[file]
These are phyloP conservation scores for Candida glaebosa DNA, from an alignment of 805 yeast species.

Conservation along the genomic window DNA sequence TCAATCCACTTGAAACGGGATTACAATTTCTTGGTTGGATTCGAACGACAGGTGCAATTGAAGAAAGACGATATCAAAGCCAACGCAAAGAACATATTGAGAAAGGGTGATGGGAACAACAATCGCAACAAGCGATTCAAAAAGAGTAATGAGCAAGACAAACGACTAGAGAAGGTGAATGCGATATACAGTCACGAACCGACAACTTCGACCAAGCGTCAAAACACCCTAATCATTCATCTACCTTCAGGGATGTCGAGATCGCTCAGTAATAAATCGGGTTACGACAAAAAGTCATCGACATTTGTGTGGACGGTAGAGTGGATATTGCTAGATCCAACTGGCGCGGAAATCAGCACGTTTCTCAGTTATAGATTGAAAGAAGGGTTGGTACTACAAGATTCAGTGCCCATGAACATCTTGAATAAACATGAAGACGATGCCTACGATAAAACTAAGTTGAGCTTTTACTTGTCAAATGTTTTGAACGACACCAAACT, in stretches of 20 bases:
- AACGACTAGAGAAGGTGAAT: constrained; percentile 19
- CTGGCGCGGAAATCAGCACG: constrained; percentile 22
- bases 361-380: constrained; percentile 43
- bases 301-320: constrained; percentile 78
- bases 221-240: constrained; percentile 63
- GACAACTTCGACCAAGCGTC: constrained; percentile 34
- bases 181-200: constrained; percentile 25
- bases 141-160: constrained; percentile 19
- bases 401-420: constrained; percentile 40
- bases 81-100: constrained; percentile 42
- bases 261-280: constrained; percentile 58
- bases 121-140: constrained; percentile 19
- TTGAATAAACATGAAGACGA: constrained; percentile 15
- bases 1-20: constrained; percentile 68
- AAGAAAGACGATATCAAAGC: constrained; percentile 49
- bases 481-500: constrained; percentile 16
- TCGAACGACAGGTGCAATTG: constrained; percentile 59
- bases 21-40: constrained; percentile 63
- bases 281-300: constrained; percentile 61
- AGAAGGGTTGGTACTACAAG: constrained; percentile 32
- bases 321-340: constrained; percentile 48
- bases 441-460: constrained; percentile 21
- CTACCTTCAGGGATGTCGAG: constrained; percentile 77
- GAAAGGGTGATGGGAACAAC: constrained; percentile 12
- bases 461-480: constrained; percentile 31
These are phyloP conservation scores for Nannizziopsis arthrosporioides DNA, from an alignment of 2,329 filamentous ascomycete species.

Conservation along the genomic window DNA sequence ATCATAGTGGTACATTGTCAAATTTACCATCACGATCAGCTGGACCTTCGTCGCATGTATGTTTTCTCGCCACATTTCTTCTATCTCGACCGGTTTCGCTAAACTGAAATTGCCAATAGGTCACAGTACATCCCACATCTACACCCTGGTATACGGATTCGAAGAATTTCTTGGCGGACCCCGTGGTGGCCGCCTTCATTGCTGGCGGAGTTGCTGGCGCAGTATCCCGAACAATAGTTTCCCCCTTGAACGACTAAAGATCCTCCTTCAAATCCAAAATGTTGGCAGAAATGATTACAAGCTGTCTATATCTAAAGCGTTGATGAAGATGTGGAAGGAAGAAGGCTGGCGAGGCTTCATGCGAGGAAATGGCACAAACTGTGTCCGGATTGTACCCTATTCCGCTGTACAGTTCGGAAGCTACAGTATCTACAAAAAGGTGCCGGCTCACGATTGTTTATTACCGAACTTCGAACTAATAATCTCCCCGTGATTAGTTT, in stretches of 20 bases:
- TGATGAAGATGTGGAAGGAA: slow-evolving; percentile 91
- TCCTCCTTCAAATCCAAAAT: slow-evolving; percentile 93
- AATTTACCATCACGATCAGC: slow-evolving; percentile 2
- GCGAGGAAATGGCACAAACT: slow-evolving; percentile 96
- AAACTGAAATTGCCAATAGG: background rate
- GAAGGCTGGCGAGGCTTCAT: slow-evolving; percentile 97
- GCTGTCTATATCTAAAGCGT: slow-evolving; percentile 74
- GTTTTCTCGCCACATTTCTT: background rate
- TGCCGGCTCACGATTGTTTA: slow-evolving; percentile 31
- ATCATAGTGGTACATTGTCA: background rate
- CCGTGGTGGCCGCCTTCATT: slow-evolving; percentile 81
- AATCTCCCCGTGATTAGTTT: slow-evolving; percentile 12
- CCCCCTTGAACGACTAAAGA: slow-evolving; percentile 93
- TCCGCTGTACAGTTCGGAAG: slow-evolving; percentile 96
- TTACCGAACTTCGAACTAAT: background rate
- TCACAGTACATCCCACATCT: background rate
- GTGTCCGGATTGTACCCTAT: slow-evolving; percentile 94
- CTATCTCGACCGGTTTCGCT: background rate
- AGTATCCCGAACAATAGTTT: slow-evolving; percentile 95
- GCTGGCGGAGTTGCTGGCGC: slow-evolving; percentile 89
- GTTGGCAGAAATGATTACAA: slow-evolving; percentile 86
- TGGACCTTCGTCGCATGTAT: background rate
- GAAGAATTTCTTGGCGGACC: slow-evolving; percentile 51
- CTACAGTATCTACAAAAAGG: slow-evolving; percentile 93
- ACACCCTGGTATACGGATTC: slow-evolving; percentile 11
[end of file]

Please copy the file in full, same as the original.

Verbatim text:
These are phyloP conservation scores for Candida glaebosa DNA, from an alignment of 805 yeast species.

Conservation along the genomic window DNA sequence TCAATCCACTTGAAACGGGATTACAATTTCTTGGTTGGATTCGAACGACAGGTGCAATTGAAGAAAGACGATATCAAAGCCAACGCAAAGAACATATTGAGAAAGGGTGATGGGAACAACAATCGCAACAAGCGATTCAAAAAGAGTAATGAGCAAGACAAACGACTAGAGAAGGTGAATGCGATATACAGTCACGAACCGACAACTTCGACCAAGCGTCAAAACACCCTAATCATTCATCTACCTTCAGGGATGTCGAGATCGCTCAGTAATAAATCGGGTTACGACAAAAAGTCATCGACATTTGTGTGGACGGTAGAGTGGATATTGCTAGATCCAACTGGCGCGGAAATCAGCACGTTTCTCAGTTATAGATTGAAAGAAGGGTTGGTACTACAAGATTCAGTGCCCATGAACATCTTGAATAAACATGAAGACGATGCCTACGATAAAACTAAGTTGAGCTTTTACTTGTCAAATGTTTTGAACGACACCAAACT, in stretches of 20 bases:
- AACGACTAGAGAAGGTGAAT: constrained; percentile 19
- CTGGCGCGGAAATCAGCACG: constrained; percentile 22
- bases 361-380: constrained; percentile 43
- bases 301-320: constrained; percentile 78
- bases 221-240: constrained; percentile 63
- GACAACTTCGACCAAGCGTC: constrained; percentile 34
- bases 181-200: constrained; percentile 25
- bases 141-160: constrained; percentile 19
- bases 401-420: constrained; percentile 40
- bases 81-100: constrained; percentile 42
- bases 261-280: constrained; percentile 58
- bases 121-140: constrained; percentile 19
- TTGAATAAACATGAAGACGA: constrained; percentile 15
- bases 1-20: constrained; percentile 68
- AAGAAAGACGATATCAAAGC: constrained; percentile 49
- bases 481-500: constrained; percentile 16
- TCGAACGACAGGTGCAATTG: constrained; percentile 59
- bases 21-40: constrained; percentile 63
- bases 281-300: constrained; percentile 61
- AGAAGGGTTGGTACTACAAG: constrained; percentile 32
- bases 321-340: constrained; percentile 48
- bases 441-460: constrained; percentile 21
- CTACCTTCAGGGATGTCGAG: constrained; percentile 77
- GAAAGGGTGATGGGAACAAC: constrained; percentile 12
- bases 461-480: constrained; percentile 31
These are phyloP conservation scores for Nannizziopsis arthrosporioides DNA, from an alignment of 2,329 filamentous ascomycete species.

Conservation along the genomic window DNA sequence ATCATAGTGGTACATTGTCAAATTTACCATCACGATCAGCTGGACCTTCGTCGCATGTATGTTTTCTCGCCACATTTCTTCTATCTCGACCGGTTTCGCTAAACTGAAATTGCCAATAGGTCACAGTACATCCCACATCTACACCCTGGTATACGGATTCGAAGAATTTCTTGGCGGACCCCGTGGTGGCCGCCTTCATTGCTGGCGGAGTTGCTGGCGCAGTATCCCGAACAATAGTTTCCCCCTTGAACGACTAAAGATCCTCCTTCAAATCCAAAATGTTGGCAGAAATGATTACAAGCTGTCTATATCTAAAGCGTTGATGAAGATGTGGAAGGAAGAAGGCTGGCGAGGCTTCATGCGAGGAAATGGCACAAACTGTGTCCGGATTGTACCCTATTCCGCTGTACAGTTCGGAAGCTACAGTATCTACAAAAAGGTGCCGGCTCACGATTGTTTATTACCGAACTTCGAACTAATAATCTCCCCGTGATTAGTTT, in stretches of 20 bases:
- TGATGAAGATGTGGAAGGAA: slow-evolving; percentile 91
- TCCTCCTTCAAATCCAAAAT: slow-evolving; percentile 93
- AATTTACCATCACGATCAGC: slow-evolving; percentile 2
- GCGAGGAAATGGCACAAACT: slow-evolving; percentile 96
- AAACTGAAATTGCCAATAGG: background rate
- GAAGGCTGGCGAGGCTTCAT: slow-evolving; percentile 97
- GCTGTCTATATCTAAAGCGT: slow-evolving; percentile 74
- GTTTTCTCGCCACATTTCTT: background rate
- TGCCGGCTCACGATTGTTTA: slow-evolving; percentile 31
- ATCATAGTGGTACATTGTCA: background rate
- CCGTGGTGGCCGCCTTCATT: slow-evolving; percentile 81
- AATCTCCCCGTGATTAGTTT: slow-evolving; percentile 12
- CCCCCTTGAACGACTAAAGA: slow-evolving; percentile 93
- TCCGCTGTACAGTTCGGAAG: slow-evolving; percentile 96
- TTACCGAACTTCGAACTAAT: background rate
- TCACAGTACATCCCACATCT: background rate
- GTGTCCGGATTGTACCCTAT: slow-evolving; percentile 94
- CTATCTCGACCGGTTTCGCT: background rate
- AGTATCCCGAACAATAGTTT: slow-evolving; percentile 95
- GCTGGCGGAGTTGCTGGCGC: slow-evolving; percentile 89
- GTTGGCAGAAATGATTACAA: slow-evolving; percentile 86
- TGGACCTTCGTCGCATGTAT: background rate
- GAAGAATTTCTTGGCGGACC: slow-evolving; percentile 51
- CTACAGTATCTACAAAAAGG: slow-evolving; percentile 93
- ACACCCTGGTATACGGATTC: slow-evolving; percentile 11